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Opinion

The K League is almost over

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Roar Rookie
28th June, 2020
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Almost two months have passed since the K League became the first major football competition to kick off post-COVID, and while the Bundesliga came next, it has now closed its curtain on the 2019-20 season.

Most other leagues are only just getting started, with players getting back up to the required fitness levels. The Korean league is, therefore, approaching its halfway point and its players are almost at peak fitness, with nine rounds of football behind them and fatigue yet to appear.

The table is now starting to take shape, with Rashid Mahazi’s Incheon looking dead certs for relegation, as they sit rooted to the bottom, winless and with only two points to their name.

Sitting just above them are surprise strugglers FC Seoul from the capital, who did manage to beat Incheon at the weekend, 1-0. But they are in desperate need of a change, and with rumours of Sven Goran Eriksson being courted to become manager, they may well get a mid-season boost in their battle against relegation.

Adam Taggart’s Suwon Bluewings have been a surprisingly inconsistent side, while he has also struggled to re-produce his goal-scoring form from last season as they sit in the lower half of the table.

Adam Taggart

(Photo by Han Myung-Gu/Getty Images)

Brandon O’Neill’s Pohang Steelers have looked stronger, only losing three times and along with Daegu are probably the best of the rest.

However, there is a huge gap emerging between second and third as Ulsan Hyundai and Jeonbuk Motors are streets ahead of the other ten teams and appear to be engaged in a two-horse race for the title.

Ulsan are by far the more exciting team, as they’ve outscored Jeonbuk by four goals. While Jeonbuk thrives on its organisation, as they have the meanest defence, only conceding four goals in nine games.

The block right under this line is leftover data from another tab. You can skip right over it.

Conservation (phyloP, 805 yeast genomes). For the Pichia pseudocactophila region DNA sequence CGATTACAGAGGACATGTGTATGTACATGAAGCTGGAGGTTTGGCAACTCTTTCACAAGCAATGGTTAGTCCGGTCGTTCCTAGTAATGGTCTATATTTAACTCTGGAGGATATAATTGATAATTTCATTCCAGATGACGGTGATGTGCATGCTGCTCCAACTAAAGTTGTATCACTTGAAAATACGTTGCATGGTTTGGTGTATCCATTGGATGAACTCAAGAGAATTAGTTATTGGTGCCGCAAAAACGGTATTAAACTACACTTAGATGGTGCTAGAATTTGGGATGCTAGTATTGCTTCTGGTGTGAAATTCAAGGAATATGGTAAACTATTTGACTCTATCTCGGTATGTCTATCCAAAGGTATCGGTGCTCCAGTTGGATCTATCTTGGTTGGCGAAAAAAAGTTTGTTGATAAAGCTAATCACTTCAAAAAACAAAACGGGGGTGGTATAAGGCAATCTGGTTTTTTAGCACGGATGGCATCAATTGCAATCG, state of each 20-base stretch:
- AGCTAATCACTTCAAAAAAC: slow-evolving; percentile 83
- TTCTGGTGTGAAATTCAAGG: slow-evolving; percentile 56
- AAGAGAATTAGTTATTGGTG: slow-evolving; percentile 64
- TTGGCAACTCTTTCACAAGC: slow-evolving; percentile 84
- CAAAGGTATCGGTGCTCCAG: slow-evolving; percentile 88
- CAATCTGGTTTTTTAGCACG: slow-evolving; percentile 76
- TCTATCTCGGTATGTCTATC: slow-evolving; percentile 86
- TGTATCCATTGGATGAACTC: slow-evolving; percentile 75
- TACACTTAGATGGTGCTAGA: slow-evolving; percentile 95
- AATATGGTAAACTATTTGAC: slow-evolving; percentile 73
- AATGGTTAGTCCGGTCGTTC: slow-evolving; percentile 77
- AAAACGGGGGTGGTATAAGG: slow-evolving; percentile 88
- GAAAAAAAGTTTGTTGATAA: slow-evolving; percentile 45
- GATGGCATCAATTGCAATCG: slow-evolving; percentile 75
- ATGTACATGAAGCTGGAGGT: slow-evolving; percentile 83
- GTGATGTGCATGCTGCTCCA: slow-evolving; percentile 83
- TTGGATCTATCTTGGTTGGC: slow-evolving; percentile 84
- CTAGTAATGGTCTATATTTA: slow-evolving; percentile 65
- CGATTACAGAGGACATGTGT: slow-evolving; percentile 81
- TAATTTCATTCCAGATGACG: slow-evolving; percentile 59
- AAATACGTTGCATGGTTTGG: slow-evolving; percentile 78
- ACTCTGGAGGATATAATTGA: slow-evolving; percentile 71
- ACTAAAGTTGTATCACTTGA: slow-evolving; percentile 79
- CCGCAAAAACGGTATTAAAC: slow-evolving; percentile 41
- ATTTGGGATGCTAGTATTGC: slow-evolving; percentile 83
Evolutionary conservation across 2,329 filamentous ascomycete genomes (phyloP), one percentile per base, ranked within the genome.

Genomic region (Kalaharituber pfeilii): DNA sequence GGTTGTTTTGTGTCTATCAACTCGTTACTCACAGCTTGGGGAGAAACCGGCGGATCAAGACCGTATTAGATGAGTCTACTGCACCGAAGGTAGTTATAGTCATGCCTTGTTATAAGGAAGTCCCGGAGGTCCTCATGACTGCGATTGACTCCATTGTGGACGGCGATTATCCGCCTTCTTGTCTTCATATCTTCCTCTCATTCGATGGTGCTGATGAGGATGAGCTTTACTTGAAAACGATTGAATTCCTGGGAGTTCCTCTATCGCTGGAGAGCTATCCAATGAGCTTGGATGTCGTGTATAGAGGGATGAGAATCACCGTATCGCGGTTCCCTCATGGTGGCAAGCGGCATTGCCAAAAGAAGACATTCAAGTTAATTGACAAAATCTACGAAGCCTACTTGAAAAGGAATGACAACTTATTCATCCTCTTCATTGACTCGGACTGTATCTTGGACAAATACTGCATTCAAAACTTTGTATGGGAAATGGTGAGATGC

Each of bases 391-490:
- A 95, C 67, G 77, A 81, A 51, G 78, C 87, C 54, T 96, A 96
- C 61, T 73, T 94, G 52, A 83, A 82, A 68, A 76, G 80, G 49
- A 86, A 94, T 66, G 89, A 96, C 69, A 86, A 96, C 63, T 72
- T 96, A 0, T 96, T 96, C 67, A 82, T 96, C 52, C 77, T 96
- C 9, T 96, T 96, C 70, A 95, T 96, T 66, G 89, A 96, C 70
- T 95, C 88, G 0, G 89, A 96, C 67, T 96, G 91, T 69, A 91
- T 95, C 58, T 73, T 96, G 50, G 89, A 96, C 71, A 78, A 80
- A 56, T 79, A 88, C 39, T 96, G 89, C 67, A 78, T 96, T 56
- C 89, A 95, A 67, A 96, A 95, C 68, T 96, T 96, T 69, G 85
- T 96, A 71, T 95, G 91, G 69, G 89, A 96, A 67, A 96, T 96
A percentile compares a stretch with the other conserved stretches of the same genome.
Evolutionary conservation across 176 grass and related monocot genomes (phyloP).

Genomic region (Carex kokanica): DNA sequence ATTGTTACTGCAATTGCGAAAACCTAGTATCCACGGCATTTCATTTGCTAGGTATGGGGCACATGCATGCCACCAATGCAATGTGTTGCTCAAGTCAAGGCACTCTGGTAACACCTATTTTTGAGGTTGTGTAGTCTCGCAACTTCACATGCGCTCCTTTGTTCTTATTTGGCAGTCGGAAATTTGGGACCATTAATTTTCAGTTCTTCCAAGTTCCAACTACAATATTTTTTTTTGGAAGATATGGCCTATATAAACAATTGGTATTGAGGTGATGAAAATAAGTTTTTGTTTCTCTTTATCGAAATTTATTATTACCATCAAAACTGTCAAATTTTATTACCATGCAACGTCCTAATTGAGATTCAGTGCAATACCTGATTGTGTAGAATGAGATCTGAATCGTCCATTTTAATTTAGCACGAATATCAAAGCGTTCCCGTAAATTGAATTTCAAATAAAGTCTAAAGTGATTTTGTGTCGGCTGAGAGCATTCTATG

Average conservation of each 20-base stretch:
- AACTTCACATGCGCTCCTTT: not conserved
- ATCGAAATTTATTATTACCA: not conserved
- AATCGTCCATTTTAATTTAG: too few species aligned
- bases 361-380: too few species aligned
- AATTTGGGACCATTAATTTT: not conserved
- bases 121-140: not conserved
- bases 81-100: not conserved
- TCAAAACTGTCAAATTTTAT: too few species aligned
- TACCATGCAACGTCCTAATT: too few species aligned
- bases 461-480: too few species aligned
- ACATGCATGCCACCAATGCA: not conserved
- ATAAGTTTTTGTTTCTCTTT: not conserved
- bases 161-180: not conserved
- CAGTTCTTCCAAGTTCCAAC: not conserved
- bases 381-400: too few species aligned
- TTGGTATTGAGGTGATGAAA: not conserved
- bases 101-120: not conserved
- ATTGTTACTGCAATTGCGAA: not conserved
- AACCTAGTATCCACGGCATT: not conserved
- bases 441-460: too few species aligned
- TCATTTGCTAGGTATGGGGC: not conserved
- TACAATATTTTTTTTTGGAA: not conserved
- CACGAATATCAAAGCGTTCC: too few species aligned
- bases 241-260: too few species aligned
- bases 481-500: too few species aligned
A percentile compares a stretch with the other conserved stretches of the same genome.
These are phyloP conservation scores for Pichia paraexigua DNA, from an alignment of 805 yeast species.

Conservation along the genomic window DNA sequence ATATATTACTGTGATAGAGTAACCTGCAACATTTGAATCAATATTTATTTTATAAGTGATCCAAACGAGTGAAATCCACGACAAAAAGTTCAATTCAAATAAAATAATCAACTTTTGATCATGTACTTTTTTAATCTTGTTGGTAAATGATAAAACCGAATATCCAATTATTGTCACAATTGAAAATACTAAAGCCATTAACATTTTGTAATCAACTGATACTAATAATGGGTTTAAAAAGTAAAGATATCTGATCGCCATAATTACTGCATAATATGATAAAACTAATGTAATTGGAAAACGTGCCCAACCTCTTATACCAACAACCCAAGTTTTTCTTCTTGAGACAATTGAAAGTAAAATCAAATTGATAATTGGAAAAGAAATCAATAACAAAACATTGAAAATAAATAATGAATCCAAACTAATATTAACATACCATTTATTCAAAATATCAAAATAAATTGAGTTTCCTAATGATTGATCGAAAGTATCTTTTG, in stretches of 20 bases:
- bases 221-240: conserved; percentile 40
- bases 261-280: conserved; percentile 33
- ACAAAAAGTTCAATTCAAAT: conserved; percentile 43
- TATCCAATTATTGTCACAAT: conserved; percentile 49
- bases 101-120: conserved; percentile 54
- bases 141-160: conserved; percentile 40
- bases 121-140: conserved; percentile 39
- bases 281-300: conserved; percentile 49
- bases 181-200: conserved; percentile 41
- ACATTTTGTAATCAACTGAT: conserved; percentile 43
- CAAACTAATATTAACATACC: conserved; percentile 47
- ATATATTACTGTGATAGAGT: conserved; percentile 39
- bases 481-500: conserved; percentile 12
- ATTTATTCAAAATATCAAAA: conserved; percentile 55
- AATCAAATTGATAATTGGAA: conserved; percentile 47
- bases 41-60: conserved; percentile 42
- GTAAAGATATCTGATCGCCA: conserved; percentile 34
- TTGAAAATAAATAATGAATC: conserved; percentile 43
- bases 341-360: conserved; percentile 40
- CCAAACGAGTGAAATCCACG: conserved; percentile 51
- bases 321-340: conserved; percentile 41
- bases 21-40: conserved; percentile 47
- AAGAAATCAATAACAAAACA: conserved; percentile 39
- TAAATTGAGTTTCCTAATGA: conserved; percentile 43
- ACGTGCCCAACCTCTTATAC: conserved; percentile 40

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The two rivals faced off on Sunday night in a top of the table clash in Ulsan, and it certainly lived up to its billing as a contrast of styles, with Ulsan throwing everything at Jeonbuk, while Jeonbuk looked to dictate play with a slower pace.

Ulsan had the early exchanges as they passed it around the back line before a failed cross-field ball surrendered possession to the champions, from then on Jeonbuk took control and saw a free kick in a promising area easily dealt with by the Ulsan defence in the third minute

Rough play by Kim Tae-hwan, the Ulsan vice-captain, saw a second free kick, this time on the Jeonbuk left, also easily dealt with. Hwan arguing with the referee and Ulsan were starting to show signs that discipline may be a problem.

Ulsan did have the first chance of the match when a free kick from the right was headed just wide of the Jeonbuk goal on 15 minutes by Lee Keun-ho.

However, the game turned on a moment of madness in the 25th minute when Kim Kee-hee saw red as he lost control of his body and committed a dangerous tackle on the Korean International Kim Bo-kyung, who was carried off on a stretcher and replaced by the Brazilian Murilo.

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It then seemed inevitable that the Jeonbuk machine would wear down Ulsan and gain their trademark 1-0 win. It just took one moment where Ulsan switched off, and a quickly taken free kick was received well by Kim Kee-hee, whose first touch gave him an extra couple of seconds and he could then slam his shot across the Korean international stopper Jo Hyeon-woo and into the far corner for his fourth goal of the campaign.

Ulsan had their chances in the second half but they didn’t pull the trigger at the right moment. Then in injury time, their Japanese star, Takahiro Kunimoto, scored a fine solo effort running past tired Ulsan defenders to secure the win and Jeonbuk now look odds-on to retain their title, and win their sixth title in seven years as they sit four points clear of Ulsan.